For the Jan. 28, 2011, Friday Edition Environment Report on Delta College Q-90.1 FM:
JEFF ENVIRONMENT REPORT 1-28 by jeffkart
Bird watchers, start your engines.
A $2 million auto trail is due to open this spring at the Shiawassee National Wildlife Refuge.
The trail is 7.5 miles long and takes motorists through the refuge, located in Saginaw County. Construction has been completed, and the route is due to open in May, according to Capitol News Service.
The trail, called Wildlife Drive, includes two observation decks with spotting scopes for viewing birds. There’s also an expanded parking area and new fishing and canoe access site.
Previously, motorists were only allowed to drive through the refuge for one day each year. The new trail will allow more people to view birds during the spring and summer. Officials say the speed limit is 15 mph and the gravel trail was designed not to disturb wildlife.
The project, funded by federal dollars, is part of a conservation plan for all national wildlife refuges in the U.S.
The trail is the second of its kind in Michigan. There’s another one at Seney National Wildlife Refuge, in the Upper Peninsula.
The Shiawassee refuge is home to almost 300 species of birds, including bald eagles and peregrine falcons.
There are three newly protected parcels in the Saginaw Bay area.
The Saginaw Basin Land Conservancy in Bay City has acquired three parcels — two in Pinconning Township and one in Standish Township.
The three parcels have been under a mitigation plan established in 2005, according to Conservancy officials.
The property was originally farm field, and is still being restored. The plans are to turn it into a forested wetland.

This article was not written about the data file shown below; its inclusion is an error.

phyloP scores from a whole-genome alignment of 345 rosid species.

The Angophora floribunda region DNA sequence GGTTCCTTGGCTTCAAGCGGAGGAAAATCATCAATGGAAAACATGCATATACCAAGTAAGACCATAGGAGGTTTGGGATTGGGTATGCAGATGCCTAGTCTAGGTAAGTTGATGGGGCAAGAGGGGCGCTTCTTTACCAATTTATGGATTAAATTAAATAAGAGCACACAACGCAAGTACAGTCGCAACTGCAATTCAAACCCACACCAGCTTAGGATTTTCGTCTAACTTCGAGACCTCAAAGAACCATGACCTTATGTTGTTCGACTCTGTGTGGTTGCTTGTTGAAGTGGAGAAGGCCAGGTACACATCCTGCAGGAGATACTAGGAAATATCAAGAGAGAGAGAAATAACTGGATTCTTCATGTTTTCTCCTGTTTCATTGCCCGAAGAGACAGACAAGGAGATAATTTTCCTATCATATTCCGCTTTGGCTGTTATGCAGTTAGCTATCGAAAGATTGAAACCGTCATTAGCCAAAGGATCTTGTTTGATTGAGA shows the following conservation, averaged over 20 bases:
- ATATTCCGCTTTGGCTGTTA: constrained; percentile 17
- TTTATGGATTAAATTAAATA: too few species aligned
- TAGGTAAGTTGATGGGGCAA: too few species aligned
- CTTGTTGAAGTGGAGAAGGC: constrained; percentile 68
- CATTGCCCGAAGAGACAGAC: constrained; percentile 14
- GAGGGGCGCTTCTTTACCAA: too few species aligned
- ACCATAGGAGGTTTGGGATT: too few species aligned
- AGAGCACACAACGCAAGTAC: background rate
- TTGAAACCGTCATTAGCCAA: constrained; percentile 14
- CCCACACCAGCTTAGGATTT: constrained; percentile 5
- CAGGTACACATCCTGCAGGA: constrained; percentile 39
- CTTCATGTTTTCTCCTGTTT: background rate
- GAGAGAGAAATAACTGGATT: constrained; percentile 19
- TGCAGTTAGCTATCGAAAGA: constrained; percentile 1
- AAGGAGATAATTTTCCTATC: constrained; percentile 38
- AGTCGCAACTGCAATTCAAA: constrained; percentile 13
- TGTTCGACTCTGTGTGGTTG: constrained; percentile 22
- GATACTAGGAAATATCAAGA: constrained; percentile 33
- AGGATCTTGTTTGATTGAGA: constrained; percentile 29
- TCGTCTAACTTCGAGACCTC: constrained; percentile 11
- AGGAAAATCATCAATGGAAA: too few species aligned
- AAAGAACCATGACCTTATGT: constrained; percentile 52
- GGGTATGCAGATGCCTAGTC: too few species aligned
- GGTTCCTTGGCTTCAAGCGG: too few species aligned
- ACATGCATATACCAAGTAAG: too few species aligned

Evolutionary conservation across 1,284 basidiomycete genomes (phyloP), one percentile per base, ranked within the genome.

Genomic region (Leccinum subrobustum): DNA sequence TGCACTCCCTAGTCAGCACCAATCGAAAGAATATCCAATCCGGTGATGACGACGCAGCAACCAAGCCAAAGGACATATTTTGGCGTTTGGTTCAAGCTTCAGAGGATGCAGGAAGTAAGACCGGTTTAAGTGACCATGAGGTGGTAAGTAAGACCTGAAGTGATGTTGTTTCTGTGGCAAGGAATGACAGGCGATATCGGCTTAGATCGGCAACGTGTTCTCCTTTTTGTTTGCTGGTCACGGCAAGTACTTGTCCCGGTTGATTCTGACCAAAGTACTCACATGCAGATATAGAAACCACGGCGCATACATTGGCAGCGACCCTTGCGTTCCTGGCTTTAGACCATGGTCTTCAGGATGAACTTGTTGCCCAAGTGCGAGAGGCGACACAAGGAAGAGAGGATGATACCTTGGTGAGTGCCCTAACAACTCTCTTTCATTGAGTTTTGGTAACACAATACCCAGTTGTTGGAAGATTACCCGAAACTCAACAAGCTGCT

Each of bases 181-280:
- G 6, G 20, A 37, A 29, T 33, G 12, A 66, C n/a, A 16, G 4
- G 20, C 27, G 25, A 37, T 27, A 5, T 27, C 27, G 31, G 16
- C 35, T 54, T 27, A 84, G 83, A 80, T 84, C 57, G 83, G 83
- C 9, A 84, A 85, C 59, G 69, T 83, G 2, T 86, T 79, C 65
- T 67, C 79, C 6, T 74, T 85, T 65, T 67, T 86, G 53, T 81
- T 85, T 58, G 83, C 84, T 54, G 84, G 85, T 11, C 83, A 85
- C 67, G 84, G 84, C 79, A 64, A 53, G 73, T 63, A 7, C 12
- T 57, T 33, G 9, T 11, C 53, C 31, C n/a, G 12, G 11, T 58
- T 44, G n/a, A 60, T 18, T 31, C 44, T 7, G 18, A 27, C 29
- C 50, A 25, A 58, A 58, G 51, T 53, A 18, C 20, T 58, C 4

The 2005 mitigation plan required about 93 acres of wetlands to be created or restored. Those include forested wetlands and shrub wetlands.
The remaining 125 acres contain buffers in the form of wetlands, hedgerows, drainage ditches and other land devoted to wildlife habitat.
The three parcels were acquired as a result of a settlement between the federal government and Midland developer John Rapanos.
The Rapanos case stretches back to the late 1980s.
You can help Save Tobico Towers at an event on Saturday, Jan. 29.
A citizens group will be holding the event at 10 a.m. in the front of Bay Banquet Hall at 363 State Park Drive.
It’s a 5-k run and walk, with separate categories for people of all ages.
Registration begins at 9 a.m. The fee is $15, with proceeds going to the Save Tobico Towers effort.
The group is trying to raise $70,000 to restore two wooden observation towers in Tobico Marsh, part of the Bay City State Recreation Area in Bangor Township.
So far, the group has raised about $5,000, according to The Bay City Times.
You have a very nice speaking voice. We should all go hiking this spring Shiawasse National Wildlife Refuge. Think it would be fun.